Do you believe Iran’s story that he was spying for America, or do you think he wouldn’t comply to their bomb making demands so they killed him? Check out the article and give us your thoughts.
The Iranian government has executed a nuclear scientist who was believed to have cooperated with U.S. intelligence but who returned to Iran after claiming he had been abducted and tortured by the CIA.
The tale of Shahram Amiri was one of the stranger sagas to emerge from Democratic presidential nominee Hillary Clinton’s tenure as secretary of state, testing her diplomatic skills in highly sensitive circumstances. His death comes just over a year after Iran and the U.S. struck a deal aimed at reining in Iran’s nuclear program, an agreement Clinton was instrumental in launching.
State-controlled Iranian media on Sunday confirmed Amiri’s execution, quoting an Iranian judiciary spokesman as saying that Amiri “provided the enemy with vital information of the country.” His family told the BBC his body had rope marks, indicating he had been hanged, apparently in the past week.
Amiri went missing in Saudi Arabia in May or June 2009 while on religious pilgrimage to Mecca. In the following months, Iranian officials accused the U.S. of abducting him. The State Department claimed for months that it “had no information” on Amiri.
The Iranian resurfaced publicly on June 7, 2010 in a pair of Internet videos. In one, he claimed he’d been kidnapped by the CIA during his pilgrimage and was being held in Tucson, Arizona, where he has been subject to torture and psychological pressure. In the other, he claimed he was in the U.S. to further his education and was free and safe.
Amiri appeared in a third video posted June 29, 2010, where he said he’d escaped U.S. custody and had reached Virginia. Two weeks later, Amiri walked into the Pakistani Embassy in Washington, D.C., which houses an Iranian interests section, and said he wanted to return to Iran.
Clinton confirmed at that point that Amiri had been present in the U.S. during a news conference, saying he arrived “of his own free will and he is free to go. These are decisions that are his alone to make.”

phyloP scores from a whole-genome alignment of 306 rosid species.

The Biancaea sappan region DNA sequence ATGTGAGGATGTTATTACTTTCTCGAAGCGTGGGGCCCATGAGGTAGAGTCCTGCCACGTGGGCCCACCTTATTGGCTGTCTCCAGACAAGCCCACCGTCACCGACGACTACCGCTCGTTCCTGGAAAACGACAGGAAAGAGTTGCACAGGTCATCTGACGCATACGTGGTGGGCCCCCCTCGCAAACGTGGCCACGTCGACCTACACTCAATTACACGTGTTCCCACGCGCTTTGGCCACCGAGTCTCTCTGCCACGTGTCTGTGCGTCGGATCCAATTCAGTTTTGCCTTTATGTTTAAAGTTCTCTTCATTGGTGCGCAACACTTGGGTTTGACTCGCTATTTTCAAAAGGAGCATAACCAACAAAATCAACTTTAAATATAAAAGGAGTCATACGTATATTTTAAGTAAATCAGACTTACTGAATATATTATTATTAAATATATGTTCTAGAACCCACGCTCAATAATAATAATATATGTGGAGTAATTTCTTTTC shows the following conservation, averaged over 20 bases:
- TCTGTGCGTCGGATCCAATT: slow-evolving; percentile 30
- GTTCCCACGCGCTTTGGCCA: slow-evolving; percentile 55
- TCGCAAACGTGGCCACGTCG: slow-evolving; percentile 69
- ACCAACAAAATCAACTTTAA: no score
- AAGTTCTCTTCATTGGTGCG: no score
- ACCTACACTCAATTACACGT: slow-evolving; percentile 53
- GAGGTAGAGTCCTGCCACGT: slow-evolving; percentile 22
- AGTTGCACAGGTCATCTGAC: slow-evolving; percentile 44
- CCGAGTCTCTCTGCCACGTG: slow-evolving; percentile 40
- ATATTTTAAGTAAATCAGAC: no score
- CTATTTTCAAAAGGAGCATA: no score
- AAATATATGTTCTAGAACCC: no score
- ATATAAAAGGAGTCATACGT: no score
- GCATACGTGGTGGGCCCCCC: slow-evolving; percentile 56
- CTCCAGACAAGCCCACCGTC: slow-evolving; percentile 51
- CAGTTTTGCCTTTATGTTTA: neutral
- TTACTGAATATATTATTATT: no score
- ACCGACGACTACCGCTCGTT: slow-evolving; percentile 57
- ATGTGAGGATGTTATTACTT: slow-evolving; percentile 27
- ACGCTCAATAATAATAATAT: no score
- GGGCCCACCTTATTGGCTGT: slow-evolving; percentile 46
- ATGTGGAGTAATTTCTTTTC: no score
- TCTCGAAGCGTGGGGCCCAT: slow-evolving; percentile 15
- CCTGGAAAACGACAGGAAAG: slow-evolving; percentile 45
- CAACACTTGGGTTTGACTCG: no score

When he did land in his native country on July 15, 2010, he was given a hero’s welcome, and Iranian officials cast him as a double agent, claiming he had infiltrated U.S. intelligence and that Iran had the upper hand in an intelligence war. But soon after returning home Amiri was taken into custody, presumably imprisoned because of his dalliance with the U.S.
The CIA and the State Department declined to comment for this story, and the White House said it had no immediate comment. But the U.S. was clearly embarrassed over the drama as it played out six years ago, not to mention unhappy about the public window it offered into the high-stakes spy battles between Washington and Tehran over the latter’s nuclear program.
American officials at the time quickly went about trying to debunk Amiri’s allegations, scoffing at claims that they had kidnapped and held Amiri against his will. (It was never quite clear how Amiri managed to record the videos, still available on YouTube, if he was being held a prisoner of the U.S.)
The U.S. officials told American news organizations that Amiri had provided intelligence on Iran’s nuclear program for years from inside Iran, and that although he was not a major player in the country’s nuclear apparatus his information still proved useful. They said he had been paid some $5 million for the information he provided.
As Amiri made his way across the U.S. to the Pakistani Embassy, Clinton’s advisers fretted over how to react.
In an email published among the trove of messages originally on her private server, top Clinton adviser Jake Sullivan (who now has a top role in Clinton’s presidential campaign) expressed concern about how Amiri’s story would play in the media.
“The gentleman you have talked to [top State Department official] Bill Burns about has apparently gone to his country’s interests section because he is unhappy with how much time it has taken to facilitate his departure,” Sullivan wrote. “This could lead to problematic news stories in the next 24 hours. Will keep you posted.”